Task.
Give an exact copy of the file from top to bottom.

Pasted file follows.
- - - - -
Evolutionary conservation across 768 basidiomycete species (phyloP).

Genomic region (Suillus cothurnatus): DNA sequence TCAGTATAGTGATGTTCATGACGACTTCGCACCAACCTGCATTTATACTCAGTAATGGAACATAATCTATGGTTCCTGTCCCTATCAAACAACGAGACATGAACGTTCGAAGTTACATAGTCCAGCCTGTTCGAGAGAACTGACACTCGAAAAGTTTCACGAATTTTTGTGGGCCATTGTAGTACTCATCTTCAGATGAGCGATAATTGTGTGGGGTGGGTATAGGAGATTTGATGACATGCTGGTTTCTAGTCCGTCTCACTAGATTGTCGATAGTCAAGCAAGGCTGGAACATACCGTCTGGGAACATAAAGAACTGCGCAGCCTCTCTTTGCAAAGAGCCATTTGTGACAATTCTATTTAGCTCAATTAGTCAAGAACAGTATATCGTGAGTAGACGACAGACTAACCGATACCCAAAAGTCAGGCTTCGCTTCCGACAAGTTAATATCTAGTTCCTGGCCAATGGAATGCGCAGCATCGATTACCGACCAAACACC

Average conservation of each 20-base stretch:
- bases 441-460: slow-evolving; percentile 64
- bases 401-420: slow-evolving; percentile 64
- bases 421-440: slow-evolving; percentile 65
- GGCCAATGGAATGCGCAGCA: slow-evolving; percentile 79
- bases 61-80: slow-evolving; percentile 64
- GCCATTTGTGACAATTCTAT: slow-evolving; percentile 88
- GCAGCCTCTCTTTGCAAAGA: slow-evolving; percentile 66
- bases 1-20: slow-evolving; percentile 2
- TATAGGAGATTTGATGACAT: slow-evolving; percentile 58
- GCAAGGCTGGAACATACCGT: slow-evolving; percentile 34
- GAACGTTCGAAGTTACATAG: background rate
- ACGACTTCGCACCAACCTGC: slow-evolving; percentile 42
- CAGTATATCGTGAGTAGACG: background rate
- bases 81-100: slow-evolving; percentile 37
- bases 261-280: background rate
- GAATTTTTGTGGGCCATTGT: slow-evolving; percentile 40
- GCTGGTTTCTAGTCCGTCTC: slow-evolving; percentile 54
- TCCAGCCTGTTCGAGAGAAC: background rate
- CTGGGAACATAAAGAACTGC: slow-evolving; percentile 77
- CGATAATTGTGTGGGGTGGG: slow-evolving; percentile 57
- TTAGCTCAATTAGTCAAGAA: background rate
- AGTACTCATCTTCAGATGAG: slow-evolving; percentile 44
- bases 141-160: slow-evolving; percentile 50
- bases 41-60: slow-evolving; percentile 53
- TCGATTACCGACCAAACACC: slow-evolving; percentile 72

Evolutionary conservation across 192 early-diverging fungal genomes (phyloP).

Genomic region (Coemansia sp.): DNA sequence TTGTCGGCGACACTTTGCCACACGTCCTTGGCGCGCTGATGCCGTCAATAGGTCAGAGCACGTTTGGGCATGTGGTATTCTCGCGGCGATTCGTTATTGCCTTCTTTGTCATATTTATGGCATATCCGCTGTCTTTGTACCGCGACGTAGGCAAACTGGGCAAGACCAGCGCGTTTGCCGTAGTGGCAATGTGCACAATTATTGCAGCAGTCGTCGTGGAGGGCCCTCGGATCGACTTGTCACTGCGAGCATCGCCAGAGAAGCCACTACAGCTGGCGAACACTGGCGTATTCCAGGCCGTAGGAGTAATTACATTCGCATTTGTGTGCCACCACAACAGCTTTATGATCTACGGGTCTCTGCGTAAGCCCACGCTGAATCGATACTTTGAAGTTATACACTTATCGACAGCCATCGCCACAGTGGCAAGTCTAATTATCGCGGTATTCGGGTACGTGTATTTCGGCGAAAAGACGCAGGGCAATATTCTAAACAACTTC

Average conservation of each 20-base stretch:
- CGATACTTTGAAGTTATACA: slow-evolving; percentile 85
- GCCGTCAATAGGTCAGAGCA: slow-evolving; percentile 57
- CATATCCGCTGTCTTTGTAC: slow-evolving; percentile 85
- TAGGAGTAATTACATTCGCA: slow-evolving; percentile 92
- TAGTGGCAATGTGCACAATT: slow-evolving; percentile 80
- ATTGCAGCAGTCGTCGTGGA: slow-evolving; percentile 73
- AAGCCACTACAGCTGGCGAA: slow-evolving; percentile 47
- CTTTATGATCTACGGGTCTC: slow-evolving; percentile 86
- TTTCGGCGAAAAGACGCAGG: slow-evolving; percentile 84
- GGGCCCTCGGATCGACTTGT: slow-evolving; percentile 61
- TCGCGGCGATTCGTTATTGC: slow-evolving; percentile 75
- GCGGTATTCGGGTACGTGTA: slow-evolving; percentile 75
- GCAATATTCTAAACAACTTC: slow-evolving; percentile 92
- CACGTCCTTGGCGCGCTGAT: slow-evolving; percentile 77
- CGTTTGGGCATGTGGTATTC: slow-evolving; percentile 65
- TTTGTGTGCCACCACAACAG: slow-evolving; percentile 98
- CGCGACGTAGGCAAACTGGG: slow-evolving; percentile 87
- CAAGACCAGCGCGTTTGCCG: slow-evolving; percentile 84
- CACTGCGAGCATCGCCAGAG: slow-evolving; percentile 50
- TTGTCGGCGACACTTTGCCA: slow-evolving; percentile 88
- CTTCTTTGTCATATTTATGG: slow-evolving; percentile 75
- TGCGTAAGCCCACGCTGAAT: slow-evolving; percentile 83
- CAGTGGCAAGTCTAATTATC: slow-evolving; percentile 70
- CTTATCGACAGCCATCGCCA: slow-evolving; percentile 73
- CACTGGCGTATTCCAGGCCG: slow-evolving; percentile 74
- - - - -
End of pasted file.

Evolutionary conservation across 768 basidiomycete species (phyloP).

Genomic region (Suillus cothurnatus): DNA sequence TCAGTATAGTGATGTTCATGACGACTTCGCACCAACCTGCATTTATACTCAGTAATGGAACATAATCTATGGTTCCTGTCCCTATCAAACAACGAGACATGAACGTTCGAAGTTACATAGTCCAGCCTGTTCGAGAGAACTGACACTCGAAAAGTTTCACGAATTTTTGTGGGCCATTGTAGTACTCATCTTCAGATGAGCGATAATTGTGTGGGGTGGGTATAGGAGATTTGATGACATGCTGGTTTCTAGTCCGTCTCACTAGATTGTCGATAGTCAAGCAAGGCTGGAACATACCGTCTGGGAACATAAAGAACTGCGCAGCCTCTCTTTGCAAAGAGCCATTTGTGACAATTCTATTTAGCTCAATTAGTCAAGAACAGTATATCGTGAGTAGACGACAGACTAACCGATACCCAAAAGTCAGGCTTCGCTTCCGACAAGTTAATATCTAGTTCCTGGCCAATGGAATGCGCAGCATCGATTACCGACCAAACACC

Average conservation of each 20-base stretch:
- bases 441-460: slow-evolving; percentile 64
- bases 401-420: slow-evolving; percentile 64
- bases 421-440: slow-evolving; percentile 65
- GGCCAATGGAATGCGCAGCA: slow-evolving; percentile 79
- bases 61-80: slow-evolving; percentile 64
- GCCATTTGTGACAATTCTAT: slow-evolving; percentile 88
- GCAGCCTCTCTTTGCAAAGA: slow-evolving; percentile 66
- bases 1-20: slow-evolving; percentile 2
- TATAGGAGATTTGATGACAT: slow-evolving; percentile 58
- GCAAGGCTGGAACATACCGT: slow-evolving; percentile 34
- GAACGTTCGAAGTTACATAG: background rate
- ACGACTTCGCACCAACCTGC: slow-evolving; percentile 42
- CAGTATATCGTGAGTAGACG: background rate
- bases 81-100: slow-evolving; percentile 37
- bases 261-280: background rate
- GAATTTTTGTGGGCCATTGT: slow-evolving; percentile 40
- GCTGGTTTCTAGTCCGTCTC: slow-evolving; percentile 54
- TCCAGCCTGTTCGAGAGAAC: background rate
- CTGGGAACATAAAGAACTGC: slow-evolving; percentile 77
- CGATAATTGTGTGGGGTGGG: slow-evolving; percentile 57
- TTAGCTCAATTAGTCAAGAA: background rate
- AGTACTCATCTTCAGATGAG: slow-evolving; percentile 44
- bases 141-160: slow-evolving; percentile 50
- bases 41-60: slow-evolving; percentile 53
- TCGATTACCGACCAAACACC: slow-evolving; percentile 72

Evolutionary conservation across 192 early-diverging fungal genomes (phyloP).

Genomic region (Coemansia sp.): DNA sequence TTGTCGGCGACACTTTGCCACACGTCCTTGGCGCGCTGATGCCGTCAATAGGTCAGAGCACGTTTGGGCATGTGGTATTCTCGCGGCGATTCGTTATTGCCTTCTTTGTCATATTTATGGCATATCCGCTGTCTTTGTACCGCGACGTAGGCAAACTGGGCAAGACCAGCGCGTTTGCCGTAGTGGCAATGTGCACAATTATTGCAGCAGTCGTCGTGGAGGGCCCTCGGATCGACTTGTCACTGCGAGCATCGCCAGAGAAGCCACTACAGCTGGCGAACACTGGCGTATTCCAGGCCGTAGGAGTAATTACATTCGCATTTGTGTGCCACCACAACAGCTTTATGATCTACGGGTCTCTGCGTAAGCCCACGCTGAATCGATACTTTGAAGTTATACACTTATCGACAGCCATCGCCACAGTGGCAAGTCTAATTATCGCGGTATTCGGGTACGTGTATTTCGGCGAAAAGACGCAGGGCAATATTCTAAACAACTTC

Average conservation of each 20-base stretch:
- CGATACTTTGAAGTTATACA: slow-evolving; percentile 85
- GCCGTCAATAGGTCAGAGCA: slow-evolving; percentile 57
- CATATCCGCTGTCTTTGTAC: slow-evolving; percentile 85
- TAGGAGTAATTACATTCGCA: slow-evolving; percentile 92
- TAGTGGCAATGTGCACAATT: slow-evolving; percentile 80
- ATTGCAGCAGTCGTCGTGGA: slow-evolving; percentile 73
- AAGCCACTACAGCTGGCGAA: slow-evolving; percentile 47
- CTTTATGATCTACGGGTCTC: slow-evolving; percentile 86
- TTTCGGCGAAAAGACGCAGG: slow-evolving; percentile 84
- GGGCCCTCGGATCGACTTGT: slow-evolving; percentile 61
- TCGCGGCGATTCGTTATTGC: slow-evolving; percentile 75
- GCGGTATTCGGGTACGTGTA: slow-evolving; percentile 75
- GCAATATTCTAAACAACTTC: slow-evolving; percentile 92
- CACGTCCTTGGCGCGCTGAT: slow-evolving; percentile 77
- CGTTTGGGCATGTGGTATTC: slow-evolving; percentile 65
- TTTGTGTGCCACCACAACAG: slow-evolving; percentile 98
- CGCGACGTAGGCAAACTGGG: slow-evolving; percentile 87
- CAAGACCAGCGCGTTTGCCG: slow-evolving; percentile 84
- CACTGCGAGCATCGCCAGAG: slow-evolving; percentile 50
- TTGTCGGCGACACTTTGCCA: slow-evolving; percentile 88
- CTTCTTTGTCATATTTATGG: slow-evolving; percentile 75
- TGCGTAAGCCCACGCTGAAT: slow-evolving; percentile 83
- CAGTGGCAAGTCTAATTATC: slow-evolving; percentile 70
- CTTATCGACAGCCATCGCCA: slow-evolving; percentile 73
- CACTGGCGTATTCCAGGCCG: slow-evolving; percentile 74